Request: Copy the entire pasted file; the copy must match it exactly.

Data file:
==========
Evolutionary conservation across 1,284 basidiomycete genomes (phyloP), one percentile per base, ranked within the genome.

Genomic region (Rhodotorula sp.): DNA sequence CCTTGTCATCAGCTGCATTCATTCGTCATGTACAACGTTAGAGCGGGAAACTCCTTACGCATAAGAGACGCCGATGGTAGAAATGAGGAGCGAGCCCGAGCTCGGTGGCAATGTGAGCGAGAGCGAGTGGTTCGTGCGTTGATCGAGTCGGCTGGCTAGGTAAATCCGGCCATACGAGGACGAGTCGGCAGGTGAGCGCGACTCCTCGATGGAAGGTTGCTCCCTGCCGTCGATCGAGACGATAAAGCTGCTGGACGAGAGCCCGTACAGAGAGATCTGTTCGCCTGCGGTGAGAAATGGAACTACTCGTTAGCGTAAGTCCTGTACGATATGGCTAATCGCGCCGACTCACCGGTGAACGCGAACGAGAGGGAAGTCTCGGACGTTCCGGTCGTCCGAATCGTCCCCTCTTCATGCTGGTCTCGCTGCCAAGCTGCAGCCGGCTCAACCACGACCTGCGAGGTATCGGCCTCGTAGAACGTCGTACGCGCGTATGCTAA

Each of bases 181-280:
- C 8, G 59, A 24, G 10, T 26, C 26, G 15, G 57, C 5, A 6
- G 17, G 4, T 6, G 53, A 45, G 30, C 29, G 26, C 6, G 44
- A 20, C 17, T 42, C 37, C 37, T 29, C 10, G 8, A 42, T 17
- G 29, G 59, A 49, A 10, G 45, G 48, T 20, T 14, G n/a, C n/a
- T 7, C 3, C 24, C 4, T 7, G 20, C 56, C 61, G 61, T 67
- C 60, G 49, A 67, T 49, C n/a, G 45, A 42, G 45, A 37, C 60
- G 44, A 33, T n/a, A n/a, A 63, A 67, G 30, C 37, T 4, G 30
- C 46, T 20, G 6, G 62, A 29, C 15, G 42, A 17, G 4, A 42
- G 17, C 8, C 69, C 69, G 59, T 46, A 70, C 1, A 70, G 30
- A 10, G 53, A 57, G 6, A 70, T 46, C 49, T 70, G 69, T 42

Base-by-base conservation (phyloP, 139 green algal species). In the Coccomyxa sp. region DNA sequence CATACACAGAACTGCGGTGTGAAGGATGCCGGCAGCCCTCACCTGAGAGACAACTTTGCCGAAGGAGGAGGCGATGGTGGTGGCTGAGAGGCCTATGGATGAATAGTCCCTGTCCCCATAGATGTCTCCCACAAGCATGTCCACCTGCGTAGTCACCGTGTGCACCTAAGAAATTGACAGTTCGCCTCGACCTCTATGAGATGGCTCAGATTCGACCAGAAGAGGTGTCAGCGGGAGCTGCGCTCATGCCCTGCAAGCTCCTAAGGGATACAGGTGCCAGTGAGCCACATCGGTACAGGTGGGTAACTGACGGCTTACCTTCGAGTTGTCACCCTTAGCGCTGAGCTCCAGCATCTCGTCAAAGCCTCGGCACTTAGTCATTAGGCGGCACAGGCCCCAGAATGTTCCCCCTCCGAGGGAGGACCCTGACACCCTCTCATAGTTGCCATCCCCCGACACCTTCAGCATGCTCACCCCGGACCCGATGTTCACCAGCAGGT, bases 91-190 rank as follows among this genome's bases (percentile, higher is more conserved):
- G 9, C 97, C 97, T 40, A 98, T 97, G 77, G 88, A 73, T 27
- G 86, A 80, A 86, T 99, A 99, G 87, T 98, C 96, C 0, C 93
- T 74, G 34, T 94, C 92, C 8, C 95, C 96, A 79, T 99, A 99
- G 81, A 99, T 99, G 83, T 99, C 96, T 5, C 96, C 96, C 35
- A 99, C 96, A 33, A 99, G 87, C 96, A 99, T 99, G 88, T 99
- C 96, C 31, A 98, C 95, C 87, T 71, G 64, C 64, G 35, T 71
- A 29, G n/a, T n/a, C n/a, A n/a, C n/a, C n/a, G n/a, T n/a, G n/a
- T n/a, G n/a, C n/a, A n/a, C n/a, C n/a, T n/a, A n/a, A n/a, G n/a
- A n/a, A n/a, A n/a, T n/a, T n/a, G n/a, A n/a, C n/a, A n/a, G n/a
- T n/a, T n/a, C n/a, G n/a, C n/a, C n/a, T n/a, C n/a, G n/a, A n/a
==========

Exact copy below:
Evolutionary conservation across 1,284 basidiomycete genomes (phyloP), one percentile per base, ranked within the genome.

Genomic region (Rhodotorula sp.): DNA sequence CCTTGTCATCAGCTGCATTCATTCGTCATGTACAACGTTAGAGCGGGAAACTCCTTACGCATAAGAGACGCCGATGGTAGAAATGAGGAGCGAGCCCGAGCTCGGTGGCAATGTGAGCGAGAGCGAGTGGTTCGTGCGTTGATCGAGTCGGCTGGCTAGGTAAATCCGGCCATACGAGGACGAGTCGGCAGGTGAGCGCGACTCCTCGATGGAAGGTTGCTCCCTGCCGTCGATCGAGACGATAAAGCTGCTGGACGAGAGCCCGTACAGAGAGATCTGTTCGCCTGCGGTGAGAAATGGAACTACTCGTTAGCGTAAGTCCTGTACGATATGGCTAATCGCGCCGACTCACCGGTGAACGCGAACGAGAGGGAAGTCTCGGACGTTCCGGTCGTCCGAATCGTCCCCTCTTCATGCTGGTCTCGCTGCCAAGCTGCAGCCGGCTCAACCACGACCTGCGAGGTATCGGCCTCGTAGAACGTCGTACGCGCGTATGCTAA

Each of bases 181-280:
- C 8, G 59, A 24, G 10, T 26, C 26, G 15, G 57, C 5, A 6
- G 17, G 4, T 6, G 53, A 45, G 30, C 29, G 26, C 6, G 44
- A 20, C 17, T 42, C 37, C 37, T 29, C 10, G 8, A 42, T 17
- G 29, G 59, A 49, A 10, G 45, G 48, T 20, T 14, G n/a, C n/a
- T 7, C 3, C 24, C 4, T 7, G 20, C 56, C 61, G 61, T 67
- C 60, G 49, A 67, T 49, C n/a, G 45, A 42, G 45, A 37, C 60
- G 44, A 33, T n/a, A n/a, A 63, A 67, G 30, C 37, T 4, G 30
- C 46, T 20, G 6, G 62, A 29, C 15, G 42, A 17, G 4, A 42
- G 17, C 8, C 69, C 69, G 59, T 46, A 70, C 1, A 70, G 30
- A 10, G 53, A 57, G 6, A 70, T 46, C 49, T 70, G 69, T 42

Base-by-base conservation (phyloP, 139 green algal species). In the Coccomyxa sp. region DNA sequence CATACACAGAACTGCGGTGTGAAGGATGCCGGCAGCCCTCACCTGAGAGACAACTTTGCCGAAGGAGGAGGCGATGGTGGTGGCTGAGAGGCCTATGGATGAATAGTCCCTGTCCCCATAGATGTCTCCCACAAGCATGTCCACCTGCGTAGTCACCGTGTGCACCTAAGAAATTGACAGTTCGCCTCGACCTCTATGAGATGGCTCAGATTCGACCAGAAGAGGTGTCAGCGGGAGCTGCGCTCATGCCCTGCAAGCTCCTAAGGGATACAGGTGCCAGTGAGCCACATCGGTACAGGTGGGTAACTGACGGCTTACCTTCGAGTTGTCACCCTTAGCGCTGAGCTCCAGCATCTCGTCAAAGCCTCGGCACTTAGTCATTAGGCGGCACAGGCCCCAGAATGTTCCCCCTCCGAGGGAGGACCCTGACACCCTCTCATAGTTGCCATCCCCCGACACCTTCAGCATGCTCACCCCGGACCCGATGTTCACCAGCAGGT, bases 91-190 rank as follows among this genome's bases (percentile, higher is more conserved):
- G 9, C 97, C 97, T 40, A 98, T 97, G 77, G 88, A 73, T 27
- G 86, A 80, A 86, T 99, A 99, G 87, T 98, C 96, C 0, C 93
- T 74, G 34, T 94, C 92, C 8, C 95, C 96, A 79, T 99, A 99
- G 81, A 99, T 99, G 83, T 99, C 96, T 5, C 96, C 96, C 35
- A 99, C 96, A 33, A 99, G 87, C 96, A 99, T 99, G 88, T 99
- C 96, C 31, A 98, C 95, C 87, T 71, G 64, C 64, G 35, T 71
- A 29, G n/a, T n/a, C n/a, A n/a, C n/a, C n/a, G n/a, T n/a, G n/a
- T n/a, G n/a, C n/a, A n/a, C n/a, C n/a, T n/a, A n/a, A n/a, G n/a
- A n/a, A n/a, A n/a, T n/a, T n/a, G n/a, A n/a, C n/a, A n/a, G n/a
- T n/a, T n/a, C n/a, G n/a, C n/a, C n/a, T n/a, C n/a, G n/a, A n/a